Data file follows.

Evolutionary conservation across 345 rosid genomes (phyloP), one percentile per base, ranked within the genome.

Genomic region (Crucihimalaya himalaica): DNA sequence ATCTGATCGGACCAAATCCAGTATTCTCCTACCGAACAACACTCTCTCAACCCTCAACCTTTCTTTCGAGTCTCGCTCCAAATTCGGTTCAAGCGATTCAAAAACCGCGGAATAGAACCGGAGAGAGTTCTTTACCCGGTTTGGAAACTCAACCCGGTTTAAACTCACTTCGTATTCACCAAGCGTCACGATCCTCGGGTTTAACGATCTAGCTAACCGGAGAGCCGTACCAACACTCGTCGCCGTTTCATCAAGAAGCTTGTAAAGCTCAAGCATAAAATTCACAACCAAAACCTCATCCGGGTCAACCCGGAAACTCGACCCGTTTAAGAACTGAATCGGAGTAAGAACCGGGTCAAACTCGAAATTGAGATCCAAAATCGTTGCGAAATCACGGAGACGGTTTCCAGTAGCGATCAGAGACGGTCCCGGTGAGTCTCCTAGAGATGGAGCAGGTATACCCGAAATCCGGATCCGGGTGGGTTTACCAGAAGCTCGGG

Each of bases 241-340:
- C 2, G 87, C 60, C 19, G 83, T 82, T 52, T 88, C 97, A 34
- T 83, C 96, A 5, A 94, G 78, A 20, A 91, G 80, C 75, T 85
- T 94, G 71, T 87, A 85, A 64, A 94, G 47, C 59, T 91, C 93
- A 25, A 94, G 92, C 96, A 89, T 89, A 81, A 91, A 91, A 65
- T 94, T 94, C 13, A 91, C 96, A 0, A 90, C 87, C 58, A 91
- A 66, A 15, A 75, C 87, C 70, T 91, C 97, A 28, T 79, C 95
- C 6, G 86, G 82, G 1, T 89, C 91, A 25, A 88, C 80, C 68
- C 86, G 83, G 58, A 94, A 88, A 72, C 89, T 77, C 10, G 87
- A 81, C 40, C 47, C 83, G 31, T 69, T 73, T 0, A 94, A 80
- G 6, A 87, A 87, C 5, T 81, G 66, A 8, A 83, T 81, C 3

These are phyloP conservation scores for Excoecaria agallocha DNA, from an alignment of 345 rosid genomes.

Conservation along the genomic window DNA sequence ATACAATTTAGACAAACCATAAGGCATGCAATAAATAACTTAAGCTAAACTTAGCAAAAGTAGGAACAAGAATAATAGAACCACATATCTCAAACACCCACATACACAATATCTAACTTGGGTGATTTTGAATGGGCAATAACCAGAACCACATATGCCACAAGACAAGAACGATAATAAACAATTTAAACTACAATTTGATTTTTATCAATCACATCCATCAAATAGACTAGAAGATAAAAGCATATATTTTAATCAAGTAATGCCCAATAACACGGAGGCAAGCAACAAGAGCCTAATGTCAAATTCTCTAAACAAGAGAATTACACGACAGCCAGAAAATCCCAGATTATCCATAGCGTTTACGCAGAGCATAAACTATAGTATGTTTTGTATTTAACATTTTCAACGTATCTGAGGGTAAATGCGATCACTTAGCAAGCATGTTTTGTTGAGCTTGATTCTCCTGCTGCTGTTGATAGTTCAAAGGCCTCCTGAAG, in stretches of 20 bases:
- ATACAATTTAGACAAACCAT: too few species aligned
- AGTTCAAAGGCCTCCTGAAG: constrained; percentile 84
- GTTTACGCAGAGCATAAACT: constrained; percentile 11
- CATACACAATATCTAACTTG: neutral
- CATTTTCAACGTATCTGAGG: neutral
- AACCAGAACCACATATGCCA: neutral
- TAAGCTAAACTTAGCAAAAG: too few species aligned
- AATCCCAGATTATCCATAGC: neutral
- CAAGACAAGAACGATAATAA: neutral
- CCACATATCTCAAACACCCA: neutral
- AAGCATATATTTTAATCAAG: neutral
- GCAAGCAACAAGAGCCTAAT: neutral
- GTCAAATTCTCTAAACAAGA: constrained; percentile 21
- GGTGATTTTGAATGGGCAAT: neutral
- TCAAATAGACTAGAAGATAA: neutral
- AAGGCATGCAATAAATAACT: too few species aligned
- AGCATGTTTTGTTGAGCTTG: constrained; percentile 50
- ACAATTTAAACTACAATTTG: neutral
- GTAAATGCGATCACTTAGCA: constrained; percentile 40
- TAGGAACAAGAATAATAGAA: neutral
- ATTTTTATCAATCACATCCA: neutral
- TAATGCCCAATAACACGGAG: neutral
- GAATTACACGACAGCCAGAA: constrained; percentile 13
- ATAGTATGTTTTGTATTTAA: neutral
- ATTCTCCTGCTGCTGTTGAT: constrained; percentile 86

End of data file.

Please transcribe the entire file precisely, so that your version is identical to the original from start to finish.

Evolutionary conservation across 345 rosid genomes (phyloP), one percentile per base, ranked within the genome.

Genomic region (Crucihimalaya himalaica): DNA sequence ATCTGATCGGACCAAATCCAGTATTCTCCTACCGAACAACACTCTCTCAACCCTCAACCTTTCTTTCGAGTCTCGCTCCAAATTCGGTTCAAGCGATTCAAAAACCGCGGAATAGAACCGGAGAGAGTTCTTTACCCGGTTTGGAAACTCAACCCGGTTTAAACTCACTTCGTATTCACCAAGCGTCACGATCCTCGGGTTTAACGATCTAGCTAACCGGAGAGCCGTACCAACACTCGTCGCCGTTTCATCAAGAAGCTTGTAAAGCTCAAGCATAAAATTCACAACCAAAACCTCATCCGGGTCAACCCGGAAACTCGACCCGTTTAAGAACTGAATCGGAGTAAGAACCGGGTCAAACTCGAAATTGAGATCCAAAATCGTTGCGAAATCACGGAGACGGTTTCCAGTAGCGATCAGAGACGGTCCCGGTGAGTCTCCTAGAGATGGAGCAGGTATACCCGAAATCCGGATCCGGGTGGGTTTACCAGAAGCTCGGG

Each of bases 241-340:
- C 2, G 87, C 60, C 19, G 83, T 82, T 52, T 88, C 97, A 34
- T 83, C 96, A 5, A 94, G 78, A 20, A 91, G 80, C 75, T 85
- T 94, G 71, T 87, A 85, A 64, A 94, G 47, C 59, T 91, C 93
- A 25, A 94, G 92, C 96, A 89, T 89, A 81, A 91, A 91, A 65
- T 94, T 94, C 13, A 91, C 96, A 0, A 90, C 87, C 58, A 91
- A 66, A 15, A 75, C 87, C 70, T 91, C 97, A 28, T 79, C 95
- C 6, G 86, G 82, G 1, T 89, C 91, A 25, A 88, C 80, C 68
- C 86, G 83, G 58, A 94, A 88, A 72, C 89, T 77, C 10, G 87
- A 81, C 40, C 47, C 83, G 31, T 69, T 73, T 0, A 94, A 80
- G 6, A 87, A 87, C 5, T 81, G 66, A 8, A 83, T 81, C 3

These are phyloP conservation scores for Excoecaria agallocha DNA, from an alignment of 345 rosid genomes.

Conservation along the genomic window DNA sequence ATACAATTTAGACAAACCATAAGGCATGCAATAAATAACTTAAGCTAAACTTAGCAAAAGTAGGAACAAGAATAATAGAACCACATATCTCAAACACCCACATACACAATATCTAACTTGGGTGATTTTGAATGGGCAATAACCAGAACCACATATGCCACAAGACAAGAACGATAATAAACAATTTAAACTACAATTTGATTTTTATCAATCACATCCATCAAATAGACTAGAAGATAAAAGCATATATTTTAATCAAGTAATGCCCAATAACACGGAGGCAAGCAACAAGAGCCTAATGTCAAATTCTCTAAACAAGAGAATTACACGACAGCCAGAAAATCCCAGATTATCCATAGCGTTTACGCAGAGCATAAACTATAGTATGTTTTGTATTTAACATTTTCAACGTATCTGAGGGTAAATGCGATCACTTAGCAAGCATGTTTTGTTGAGCTTGATTCTCCTGCTGCTGTTGATAGTTCAAAGGCCTCCTGAAG, in stretches of 20 bases:
- ATACAATTTAGACAAACCAT: too few species aligned
- AGTTCAAAGGCCTCCTGAAG: constrained; percentile 84
- GTTTACGCAGAGCATAAACT: constrained; percentile 11
- CATACACAATATCTAACTTG: neutral
- CATTTTCAACGTATCTGAGG: neutral
- AACCAGAACCACATATGCCA: neutral
- TAAGCTAAACTTAGCAAAAG: too few species aligned
- AATCCCAGATTATCCATAGC: neutral
- CAAGACAAGAACGATAATAA: neutral
- CCACATATCTCAAACACCCA: neutral
- AAGCATATATTTTAATCAAG: neutral
- GCAAGCAACAAGAGCCTAAT: neutral
- GTCAAATTCTCTAAACAAGA: constrained; percentile 21
- GGTGATTTTGAATGGGCAAT: neutral
- TCAAATAGACTAGAAGATAA: neutral
- AAGGCATGCAATAAATAACT: too few species aligned
- AGCATGTTTTGTTGAGCTTG: constrained; percentile 50
- ACAATTTAAACTACAATTTG: neutral
- GTAAATGCGATCACTTAGCA: constrained; percentile 40
- TAGGAACAAGAATAATAGAA: neutral
- ATTTTTATCAATCACATCCA: neutral
- TAATGCCCAATAACACGGAG: neutral
- GAATTACACGACAGCCAGAA: constrained; percentile 13
- ATAGTATGTTTTGTATTTAA: neutral
- ATTCTCCTGCTGCTGTTGAT: constrained; percentile 86